The Dancemaker: Stephen Mills on GRIMM TALES’ origins, his creative process, and storytelling through movement
By Eva Kahn
Two years ago, a friend suggested to Stephen Mills, Ballet Austin’s Sarah & Ernest Butler Family Fund artistic director, that he pay a visit to the Blanton Museum of Art to see a ground-breaking exhibit by visual artist Natalie Frank. Six months ago, Mills began giving his dancers pointed movement exercises and recorded more than 300 clips of them dancing. Now, just weeks before the world premiere of his newest dance production, GRIMM TALES, Mills is furiously working with an impressive team of award-winning creatives and his company of dancers to bring three reimagined, and slightly fractured, fairy tale worlds to life on stage.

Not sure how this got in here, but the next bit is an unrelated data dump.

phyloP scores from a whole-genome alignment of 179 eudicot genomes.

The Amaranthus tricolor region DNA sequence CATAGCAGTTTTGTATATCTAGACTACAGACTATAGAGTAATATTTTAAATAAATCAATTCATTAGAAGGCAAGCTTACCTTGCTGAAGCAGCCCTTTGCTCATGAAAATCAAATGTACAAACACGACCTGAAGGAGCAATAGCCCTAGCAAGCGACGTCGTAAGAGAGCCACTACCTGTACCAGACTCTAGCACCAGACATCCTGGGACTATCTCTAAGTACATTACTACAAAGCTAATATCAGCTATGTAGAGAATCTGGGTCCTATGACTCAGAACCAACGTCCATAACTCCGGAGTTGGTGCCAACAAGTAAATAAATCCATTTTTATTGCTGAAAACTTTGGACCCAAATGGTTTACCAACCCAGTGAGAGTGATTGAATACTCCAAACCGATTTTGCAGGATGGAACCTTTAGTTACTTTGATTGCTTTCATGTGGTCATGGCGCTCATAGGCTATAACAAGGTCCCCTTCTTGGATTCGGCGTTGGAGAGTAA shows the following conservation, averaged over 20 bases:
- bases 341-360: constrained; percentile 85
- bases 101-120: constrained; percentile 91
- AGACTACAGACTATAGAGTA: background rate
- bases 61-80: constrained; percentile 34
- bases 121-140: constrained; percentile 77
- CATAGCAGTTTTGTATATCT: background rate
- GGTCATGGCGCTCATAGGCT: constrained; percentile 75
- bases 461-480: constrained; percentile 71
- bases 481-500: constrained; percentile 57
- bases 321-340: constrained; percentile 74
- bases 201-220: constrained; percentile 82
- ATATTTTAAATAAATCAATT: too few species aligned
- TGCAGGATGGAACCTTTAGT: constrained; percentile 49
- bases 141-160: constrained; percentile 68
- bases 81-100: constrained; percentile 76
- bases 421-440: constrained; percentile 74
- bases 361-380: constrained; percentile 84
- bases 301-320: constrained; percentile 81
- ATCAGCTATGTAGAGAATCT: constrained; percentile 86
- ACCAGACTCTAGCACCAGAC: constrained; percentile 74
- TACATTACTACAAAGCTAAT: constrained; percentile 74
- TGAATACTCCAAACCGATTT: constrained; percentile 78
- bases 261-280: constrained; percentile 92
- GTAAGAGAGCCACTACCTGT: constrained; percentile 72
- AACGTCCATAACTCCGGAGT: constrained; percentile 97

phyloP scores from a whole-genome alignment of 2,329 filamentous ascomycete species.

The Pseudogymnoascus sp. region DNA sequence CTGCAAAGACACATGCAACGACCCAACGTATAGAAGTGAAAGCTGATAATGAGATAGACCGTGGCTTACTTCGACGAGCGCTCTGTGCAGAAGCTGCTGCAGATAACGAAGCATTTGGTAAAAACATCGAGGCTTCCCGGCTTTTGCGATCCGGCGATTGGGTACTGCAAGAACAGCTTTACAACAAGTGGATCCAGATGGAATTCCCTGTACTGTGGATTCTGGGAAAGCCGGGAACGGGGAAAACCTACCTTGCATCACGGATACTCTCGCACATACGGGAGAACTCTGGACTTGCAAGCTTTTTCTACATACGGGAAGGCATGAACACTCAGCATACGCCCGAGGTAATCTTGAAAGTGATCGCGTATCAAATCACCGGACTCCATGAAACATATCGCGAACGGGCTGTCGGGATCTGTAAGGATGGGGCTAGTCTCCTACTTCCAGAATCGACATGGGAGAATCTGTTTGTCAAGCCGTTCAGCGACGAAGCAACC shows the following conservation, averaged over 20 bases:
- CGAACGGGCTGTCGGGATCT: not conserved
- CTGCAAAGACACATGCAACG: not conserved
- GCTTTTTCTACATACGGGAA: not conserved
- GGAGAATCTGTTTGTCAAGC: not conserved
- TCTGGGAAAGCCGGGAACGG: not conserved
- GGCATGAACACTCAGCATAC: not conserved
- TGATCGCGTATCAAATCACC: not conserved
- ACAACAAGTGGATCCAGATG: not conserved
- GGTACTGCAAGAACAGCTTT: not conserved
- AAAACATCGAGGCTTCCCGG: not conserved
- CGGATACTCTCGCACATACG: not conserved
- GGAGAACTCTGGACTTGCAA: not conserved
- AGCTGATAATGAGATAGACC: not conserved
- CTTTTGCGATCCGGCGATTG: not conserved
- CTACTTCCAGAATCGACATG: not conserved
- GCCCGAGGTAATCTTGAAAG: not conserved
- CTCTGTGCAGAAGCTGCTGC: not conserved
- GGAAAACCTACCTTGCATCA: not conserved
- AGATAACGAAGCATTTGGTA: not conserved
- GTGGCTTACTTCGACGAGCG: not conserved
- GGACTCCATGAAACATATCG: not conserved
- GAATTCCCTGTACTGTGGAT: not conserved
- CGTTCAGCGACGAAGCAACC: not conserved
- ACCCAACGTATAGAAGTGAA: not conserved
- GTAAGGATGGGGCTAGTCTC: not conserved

Recently, we sat down with Mills to discuss the origins of his new, full-length story ballet, his creative process, and the art of storytelling through dance.
We’re looking for the big picture of the story of this collaboration. What was the origin point?
“This project started as the result of a conversation I had with a friend of mine who is a curator at the Blanton Museum of Art. They put some images in front of me, and I was really drawn to the color and the way in which she [visual artist Natalie Frank] was telling these very familiar stories in a way that was not childlike at all. I was just blown away by the technique of this artist and her vision.